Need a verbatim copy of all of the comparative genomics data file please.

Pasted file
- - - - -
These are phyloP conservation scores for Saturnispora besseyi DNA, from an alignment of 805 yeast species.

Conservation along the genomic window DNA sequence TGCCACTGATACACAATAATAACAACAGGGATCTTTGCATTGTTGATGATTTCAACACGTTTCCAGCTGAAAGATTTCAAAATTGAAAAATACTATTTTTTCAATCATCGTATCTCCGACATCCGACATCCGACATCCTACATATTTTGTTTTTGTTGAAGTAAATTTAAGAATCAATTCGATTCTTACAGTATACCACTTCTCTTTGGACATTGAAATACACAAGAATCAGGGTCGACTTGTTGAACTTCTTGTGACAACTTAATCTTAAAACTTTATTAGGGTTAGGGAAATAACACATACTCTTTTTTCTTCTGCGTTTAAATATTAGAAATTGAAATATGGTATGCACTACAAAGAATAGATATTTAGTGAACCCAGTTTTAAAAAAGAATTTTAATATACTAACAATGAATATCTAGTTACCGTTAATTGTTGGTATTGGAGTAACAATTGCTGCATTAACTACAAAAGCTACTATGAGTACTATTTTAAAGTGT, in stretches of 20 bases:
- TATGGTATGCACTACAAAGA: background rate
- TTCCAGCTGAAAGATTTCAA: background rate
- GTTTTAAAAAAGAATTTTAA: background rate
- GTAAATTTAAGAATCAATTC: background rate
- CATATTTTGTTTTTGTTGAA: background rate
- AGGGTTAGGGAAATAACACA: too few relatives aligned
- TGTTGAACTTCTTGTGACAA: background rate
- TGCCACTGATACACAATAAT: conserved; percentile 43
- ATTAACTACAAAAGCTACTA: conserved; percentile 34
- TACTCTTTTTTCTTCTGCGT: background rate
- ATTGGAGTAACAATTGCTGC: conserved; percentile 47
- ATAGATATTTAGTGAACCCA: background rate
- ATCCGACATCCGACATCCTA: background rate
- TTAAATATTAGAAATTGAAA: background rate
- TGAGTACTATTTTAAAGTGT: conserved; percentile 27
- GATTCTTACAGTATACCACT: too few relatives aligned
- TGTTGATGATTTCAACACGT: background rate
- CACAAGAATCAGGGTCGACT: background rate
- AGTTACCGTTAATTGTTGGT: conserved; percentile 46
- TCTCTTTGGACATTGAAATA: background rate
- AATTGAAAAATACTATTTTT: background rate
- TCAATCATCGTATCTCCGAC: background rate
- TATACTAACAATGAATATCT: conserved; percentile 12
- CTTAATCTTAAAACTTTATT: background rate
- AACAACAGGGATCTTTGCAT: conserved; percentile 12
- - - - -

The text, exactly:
These are phyloP conservation scores for Saturnispora besseyi DNA, from an alignment of 805 yeast species.

Conservation along the genomic window DNA sequence TGCCACTGATACACAATAATAACAACAGGGATCTTTGCATTGTTGATGATTTCAACACGTTTCCAGCTGAAAGATTTCAAAATTGAAAAATACTATTTTTTCAATCATCGTATCTCCGACATCCGACATCCGACATCCTACATATTTTGTTTTTGTTGAAGTAAATTTAAGAATCAATTCGATTCTTACAGTATACCACTTCTCTTTGGACATTGAAATACACAAGAATCAGGGTCGACTTGTTGAACTTCTTGTGACAACTTAATCTTAAAACTTTATTAGGGTTAGGGAAATAACACATACTCTTTTTTCTTCTGCGTTTAAATATTAGAAATTGAAATATGGTATGCACTACAAAGAATAGATATTTAGTGAACCCAGTTTTAAAAAAGAATTTTAATATACTAACAATGAATATCTAGTTACCGTTAATTGTTGGTATTGGAGTAACAATTGCTGCATTAACTACAAAAGCTACTATGAGTACTATTTTAAAGTGT, in stretches of 20 bases:
- TATGGTATGCACTACAAAGA: background rate
- TTCCAGCTGAAAGATTTCAA: background rate
- GTTTTAAAAAAGAATTTTAA: background rate
- GTAAATTTAAGAATCAATTC: background rate
- CATATTTTGTTTTTGTTGAA: background rate
- AGGGTTAGGGAAATAACACA: too few relatives aligned
- TGTTGAACTTCTTGTGACAA: background rate
- TGCCACTGATACACAATAAT: conserved; percentile 43
- ATTAACTACAAAAGCTACTA: conserved; percentile 34
- TACTCTTTTTTCTTCTGCGT: background rate
- ATTGGAGTAACAATTGCTGC: conserved; percentile 47
- ATAGATATTTAGTGAACCCA: background rate
- ATCCGACATCCGACATCCTA: background rate
- TTAAATATTAGAAATTGAAA: background rate
- TGAGTACTATTTTAAAGTGT: conserved; percentile 27
- GATTCTTACAGTATACCACT: too few relatives aligned
- TGTTGATGATTTCAACACGT: background rate
- CACAAGAATCAGGGTCGACT: background rate
- AGTTACCGTTAATTGTTGGT: conserved; percentile 46
- TCTCTTTGGACATTGAAATA: background rate
- AATTGAAAAATACTATTTTT: background rate
- TCAATCATCGTATCTCCGAC: background rate
- TATACTAACAATGAATATCT: conserved; percentile 12
- CTTAATCTTAAAACTTTATT: background rate
- AACAACAGGGATCTTTGCAT: conserved; percentile 12